- Category: Previews
- Written by Steven Carter
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Path of Exile combines some tried-and-true game mechanics with some new ideas. When you start up the game, you might notice that it has a 3D engine, but then it locks you into an isometric view, and so it looks like dozens of other action role-playing games. It also has a familiar interface. You left click to move, you left click to attack, you hold down the left mouse button to continue attacking, you hold down the shift key to attack without moving, you right click to use a skill, you press the alt key to highlight objects on the ground, and so forth. If you've played any point-and-click action role-playing game in the last dozen years (and especially Diablo II), then you can probably jump right into Path of Exile and start playing it without any problem.
What makes Path of Exile stand out from the competition is its unique take on several of the genre's more intricate details. For example, while it currently has five classes (six are planned), including ranger, witch, and marauder, the classes don't really put any restrictions on your character. A witch doesn't have to focus on spells, and a marauder doesn't have to rely on heavy weapons and armor. The only elements that your choice of class changes are your starting ability scores (strength, dexterity and intelligence), some of your quest rewards, and your starting position on the passive skills board.
Speaking of skills, that's another area where Path of Exile is unique. Active skills only appear on gems (which you find as you play the game), and then you have to socket them into your equipment to use them. That means when you look for equipment, you have to pay attention to the sockets in the items as well as the stats, to make sure that you can support all of the skills you want to use. Plus, along with skill gems, there are also support gems, which improve any skills gems that they're connected to on an item. For example, one support gem adds cold damage to skills, and so it's worthwhile to find equipment with as many sockets as possible so you can add cold damage to as many of your skills as possible. Sockets are color-coded for different skills (dexterity skills are green, strength skills are red, and intelligence skills are blue), and skill gems gain experience as you do (to a maximum level of 7), adding to the complexity.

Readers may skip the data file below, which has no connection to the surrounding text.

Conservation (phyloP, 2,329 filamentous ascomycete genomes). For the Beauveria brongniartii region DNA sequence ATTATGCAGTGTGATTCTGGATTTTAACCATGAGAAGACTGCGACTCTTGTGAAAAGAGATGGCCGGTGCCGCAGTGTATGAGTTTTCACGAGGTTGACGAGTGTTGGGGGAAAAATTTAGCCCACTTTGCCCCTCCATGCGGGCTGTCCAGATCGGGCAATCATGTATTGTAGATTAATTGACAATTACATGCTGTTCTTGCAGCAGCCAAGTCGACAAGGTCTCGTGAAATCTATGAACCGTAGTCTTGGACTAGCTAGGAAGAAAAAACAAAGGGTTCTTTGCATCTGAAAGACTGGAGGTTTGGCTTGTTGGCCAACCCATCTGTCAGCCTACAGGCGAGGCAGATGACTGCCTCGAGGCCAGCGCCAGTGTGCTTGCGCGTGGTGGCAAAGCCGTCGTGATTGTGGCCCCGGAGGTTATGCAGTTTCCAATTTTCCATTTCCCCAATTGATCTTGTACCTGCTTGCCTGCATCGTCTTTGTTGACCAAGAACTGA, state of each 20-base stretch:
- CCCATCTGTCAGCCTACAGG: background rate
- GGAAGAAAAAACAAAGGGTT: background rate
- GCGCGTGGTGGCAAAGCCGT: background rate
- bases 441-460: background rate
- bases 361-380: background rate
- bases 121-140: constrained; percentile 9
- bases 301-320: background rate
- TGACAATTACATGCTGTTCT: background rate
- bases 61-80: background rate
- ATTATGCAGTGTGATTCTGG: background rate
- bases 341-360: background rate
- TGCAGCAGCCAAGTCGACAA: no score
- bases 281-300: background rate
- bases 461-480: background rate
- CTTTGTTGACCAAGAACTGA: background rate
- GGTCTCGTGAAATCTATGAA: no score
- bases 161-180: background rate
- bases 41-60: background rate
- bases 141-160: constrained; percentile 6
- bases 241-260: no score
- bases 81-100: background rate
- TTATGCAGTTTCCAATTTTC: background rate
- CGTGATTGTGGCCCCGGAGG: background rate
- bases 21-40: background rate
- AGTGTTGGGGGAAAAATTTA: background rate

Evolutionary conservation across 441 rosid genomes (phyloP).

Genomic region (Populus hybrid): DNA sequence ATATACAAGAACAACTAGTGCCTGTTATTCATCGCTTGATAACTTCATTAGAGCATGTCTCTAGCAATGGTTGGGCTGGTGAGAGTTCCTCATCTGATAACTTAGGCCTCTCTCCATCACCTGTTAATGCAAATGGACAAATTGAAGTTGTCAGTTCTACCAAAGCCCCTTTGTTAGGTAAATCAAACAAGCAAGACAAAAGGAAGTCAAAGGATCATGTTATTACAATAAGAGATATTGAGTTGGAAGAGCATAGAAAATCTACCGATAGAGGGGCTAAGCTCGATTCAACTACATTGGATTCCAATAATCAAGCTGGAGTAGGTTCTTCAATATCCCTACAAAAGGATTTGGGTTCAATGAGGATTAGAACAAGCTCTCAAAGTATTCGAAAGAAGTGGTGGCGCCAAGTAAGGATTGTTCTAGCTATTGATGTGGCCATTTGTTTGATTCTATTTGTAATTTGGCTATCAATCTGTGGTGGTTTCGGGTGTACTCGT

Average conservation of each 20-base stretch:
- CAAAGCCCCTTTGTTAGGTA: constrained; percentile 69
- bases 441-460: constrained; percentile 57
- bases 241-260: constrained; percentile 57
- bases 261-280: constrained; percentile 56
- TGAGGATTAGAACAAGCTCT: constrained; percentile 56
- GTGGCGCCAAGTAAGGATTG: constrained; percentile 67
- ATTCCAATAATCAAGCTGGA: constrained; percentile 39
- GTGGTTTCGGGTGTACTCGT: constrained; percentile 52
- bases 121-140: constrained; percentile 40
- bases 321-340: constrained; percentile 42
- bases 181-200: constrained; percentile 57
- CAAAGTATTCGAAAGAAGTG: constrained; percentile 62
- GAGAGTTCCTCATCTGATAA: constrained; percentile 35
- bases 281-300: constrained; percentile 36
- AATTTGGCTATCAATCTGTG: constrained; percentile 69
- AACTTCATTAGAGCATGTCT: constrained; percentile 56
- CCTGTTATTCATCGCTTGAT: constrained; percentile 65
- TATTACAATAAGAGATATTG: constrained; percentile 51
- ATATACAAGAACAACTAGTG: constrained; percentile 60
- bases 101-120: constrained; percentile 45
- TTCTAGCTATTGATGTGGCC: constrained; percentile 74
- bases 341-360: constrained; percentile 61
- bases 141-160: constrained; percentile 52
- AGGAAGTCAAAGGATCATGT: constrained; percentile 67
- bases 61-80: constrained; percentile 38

There are also a host of passive skills in the game, arranged on a grand board that looks like the craziest game ever invented. Your class determines your starting position on the board, but then you're free to move in any direction you want. I primarily played a ranger in the game, and a lot of the skill nodes in my part of the board were for dexterity bonuses and bow bonuses. There are also some special nodes that give new abilities, like a knockback effect on critical strikes and a piercing effect on arrows. As sort of a wild guess (I tried counting but then quickly gave up), I'd say that there are well over 500 nodes on the board, and so it's a good idea to take a close look at it when you start your character, and then plan out some routes to take.
Want another unique feature? In what is likely an effort to derail gold farmers, Path of Exile doesn't include any sort of in-game money. Instead, whenever you sell items, you receive back fragments of scrolls or shards of orbs. Currently, you can only receive one type of scroll this way -- Scrolls of Wisdom, which are used to identify objects -- but there are a variety of orb shards, including one set that combines into Orbs of Alchemy, which convert "normal" items into "rare" items. The payouts from the vendors are reminiscent of the Horadric Cube recipes from Diablo II, which means you have to pay attention (and perhaps use the generous equipment stash found in each town) to maximize what you get back from the equipment that you sell.